At this time I think the beginning  of this archiving  will look something like this.

VESTAL AVENUE

ATTIC
2ND FLOOR
DECK
FIRST FLOOR
BASEMENT
GARAGE

LIVINGSTON  STREET

ATTIC
FIRST FLOOR

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Kathleen Eaton
Artist
Kathleen Eaton
31 October 2020 9:13am

Jodi, thanks for starting off with a picture of yourself and children. So good to know what all you are doing with art and parenting. So happy to see some changes and acceptance of artists as parents in our culture. Was taken by a recent article about a few art residencies now opening up to ‘family’ situations. It seems so obvious – yet the need has been ignored for years. Early on in my involvement in the arts, there was mention of the sculptor, Barbara Hepworth, and her 4 children…although there were never any details as to how she managed all. Years ago, when my 2 sons were young, I used to pay them ‘a penny a pose’. We all enjoyed that. Fun to see that work when I happen on the drawings. One day I was not at all happy with the results. My youngest, about 4 years at the time said, “What’s wrong, mommy ? Did you forget to draw my heart ?”

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Kathleen Eaton
Artist
Kathleen Eaton
31 October 2020 9:16am

Greatly appreciate pictures and posts by classmates and Prof Jodi. Lots of energy to enjoy. Surprised at how getting into this class and thinking has brought other ideas and thoughts into play. Have yet to experience Tumblr. Nice to see your results and enthusiasm, Nikii. Plants and flowers – in various states make me wonder if they are ‘coming or going’ ?. They may be doing both in beautiful ways. Parents and family are in my journals and art – in different ways. Like Karen, I happen on past writings or scribbles/sketches and it seems like the work of someone else…especially in the anger areas – lots of family fuel. Helen, I have always drawn and written in sketch books. In fact one of them asks… “When will you stop writing and start drawing.” I seem to need both to keep going. I often see relationships of other things in the tree form of genealogy.  Knees (and other body joints) for me, warmth, massage with Arnica Montana or the likes, makes a good difference. Memory is a big challenge. Photos help a lot. Friend recommended photos of pages I want to recall in reading. Helpful. Perhaps archiving in the previously mentioned manner will be helpful, too, to keep track of what and where. Thanks also for the curatorial definition, Karen. Now understand the title ‘curate’ in a much bigger way.
Eager to see some of your pictures, Jeannine. Also, big thanks to Agnes for the ongoing help with this posting and computer business as I bumble along.  Onward !

Nikii Richey
Artist
6 November 2020 10:34am
Reply to  jodi hays

Ok Jodi. If nothing else, this class has given me the kick in the pants I needed to finally build a website for myself. I’ve built several for others. Lots of tweaking to do since I just made it yesterday, but here you go. http://www.nikiirichey.com

Nikii Richey
Artist
6 November 2020 10:35am
Reply to  Nikii Richey

Also, how can I access the websites of my classmates? Or can I?

Nikii Richey
Artist
6 November 2020 1:44pm
Reply to  jodi hays

Thanks Jodi. I don’t have any drawings. Hmmm, do you mean his one? it’s all wire. 19″ x 15″ x 4″

Nikii Richey
Artist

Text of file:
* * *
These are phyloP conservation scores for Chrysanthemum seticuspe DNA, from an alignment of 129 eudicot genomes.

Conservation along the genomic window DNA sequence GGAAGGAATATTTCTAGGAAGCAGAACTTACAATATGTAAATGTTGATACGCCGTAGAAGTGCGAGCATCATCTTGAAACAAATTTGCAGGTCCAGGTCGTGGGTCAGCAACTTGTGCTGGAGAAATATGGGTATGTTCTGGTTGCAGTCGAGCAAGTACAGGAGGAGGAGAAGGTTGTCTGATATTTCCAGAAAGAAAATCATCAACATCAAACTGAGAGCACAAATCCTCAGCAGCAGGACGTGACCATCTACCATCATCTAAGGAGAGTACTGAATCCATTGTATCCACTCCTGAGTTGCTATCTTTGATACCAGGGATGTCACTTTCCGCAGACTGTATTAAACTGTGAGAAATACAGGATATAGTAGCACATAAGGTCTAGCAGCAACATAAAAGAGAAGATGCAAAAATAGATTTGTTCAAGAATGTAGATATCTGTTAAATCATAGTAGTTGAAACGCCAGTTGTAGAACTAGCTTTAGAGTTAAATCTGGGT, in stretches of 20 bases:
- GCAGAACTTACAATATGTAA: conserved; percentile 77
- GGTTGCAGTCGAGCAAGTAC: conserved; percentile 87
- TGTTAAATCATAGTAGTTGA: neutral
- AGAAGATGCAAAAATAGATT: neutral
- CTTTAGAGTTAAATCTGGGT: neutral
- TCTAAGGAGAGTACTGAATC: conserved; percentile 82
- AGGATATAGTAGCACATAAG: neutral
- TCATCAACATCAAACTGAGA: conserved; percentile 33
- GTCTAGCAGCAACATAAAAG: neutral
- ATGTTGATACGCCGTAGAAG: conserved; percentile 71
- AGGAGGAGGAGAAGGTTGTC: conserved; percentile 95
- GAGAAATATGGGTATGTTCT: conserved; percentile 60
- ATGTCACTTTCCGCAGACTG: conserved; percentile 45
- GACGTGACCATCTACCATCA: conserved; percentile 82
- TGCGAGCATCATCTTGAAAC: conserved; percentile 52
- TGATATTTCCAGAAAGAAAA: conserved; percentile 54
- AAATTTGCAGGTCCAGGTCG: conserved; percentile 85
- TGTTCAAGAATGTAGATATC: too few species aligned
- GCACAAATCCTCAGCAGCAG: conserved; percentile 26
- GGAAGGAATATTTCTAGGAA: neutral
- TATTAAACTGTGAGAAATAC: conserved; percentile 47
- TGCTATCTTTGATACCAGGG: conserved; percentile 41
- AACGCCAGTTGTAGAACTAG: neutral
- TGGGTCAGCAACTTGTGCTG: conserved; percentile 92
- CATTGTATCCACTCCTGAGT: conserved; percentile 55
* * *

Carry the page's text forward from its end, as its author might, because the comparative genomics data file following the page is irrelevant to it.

6 November 2020 1:45pm
Reply to  Nikii Richey

Having trouble attaching the image.

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Jeannine Bardo
Artist
2 November 2020 4:54pm

Books, books, books! They are everywhere, but I don’t read enough! Or I don’t read as a regular practice. I know this about myself and I recently bought a special reading chair to make my porch my reading studio and be more disciplined. It is working! I just have to leave the phone in another room. I love my new space and I have to work hard to keep out all of the current distractions. I’m focusing on delegating one hour in the afternoon for reading. A perfect day is a day in the studio followed by an hour of reading.

So much of my inspiration comes from what I read. My notebooks are filled with newspaper clippings and writings. I often use literature and writings in titles.

This assignment made me realize that I often dedicate a notebook to one project. An idea forms and I continue on the pages with drawings references. I appreciated looking back on these thought experiments. They are all still informing my practice and some ideas are worth revisiting and still relevant.

The moon and the ocean and trees are the deities I bow to.

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Jeannine Bardo
Artist
8 November 2020 7:25am
Reply to  jodi hays

Thanks Jodi. Your friend should see my kitchen table. Newspapers and clippings, newspapers and clippings! The clippings end up in my notebooks.
I am really impressed with how you find ways to keep practicing with such rigor with small children.

Nikii Richey
Artist
6 November 2020 2:12pm
Reply to  Jeannine Bardo

Hi Jeannine. Just got a chance to look at your site and I love the little assemblages! They’re so happy, and delicate and powerful all at the same time. Some have the tension of a bomb about to explode, while others are soothing and transport me to another time and place/space. And I think I’d like to live in the middle of Long Time Passing / A Campfire Story. I find it really interesting that you use such a wide variety of mediums in your work.

Kathleen Eaton
Artist
Kathleen Eaton
7 November 2020 9:29am

Helen…really like ‘living with your art’ aspect to what is around you. Your cellar set up sounds perfect for pondering and working. 

Jeannine – work format – so organized and interesting makes sense to keep making sense. Greatly admire your recent swim at the beach.  

Nikii – wire sculptures – step into other space with shadows and lines. One looks like a wire quilt. Yellow chairs grazing on the grass – inviting reminders.

Karen – looking again at your studio and finally noticed your ‘fire’ – feels expectant

Jodi – pandemic changes within house – surprising – discoveries of other ‘views’ and sometimes ease of function.
Pandemic changes mixed with change of season light changes. Interesting.  

By the way – how do we access colleagues ‘introductions’ ? Glad to see websites. Inspiring.

Kathleen Eaton
Artist
Kathleen Eaton
7 November 2020 9:35am

Ceiling Walking

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Nikii Richey
Artist
14 November 2020 12:01pm
Reply to  Kathleen Eaton

Ahhh! ooohhhh! lovely.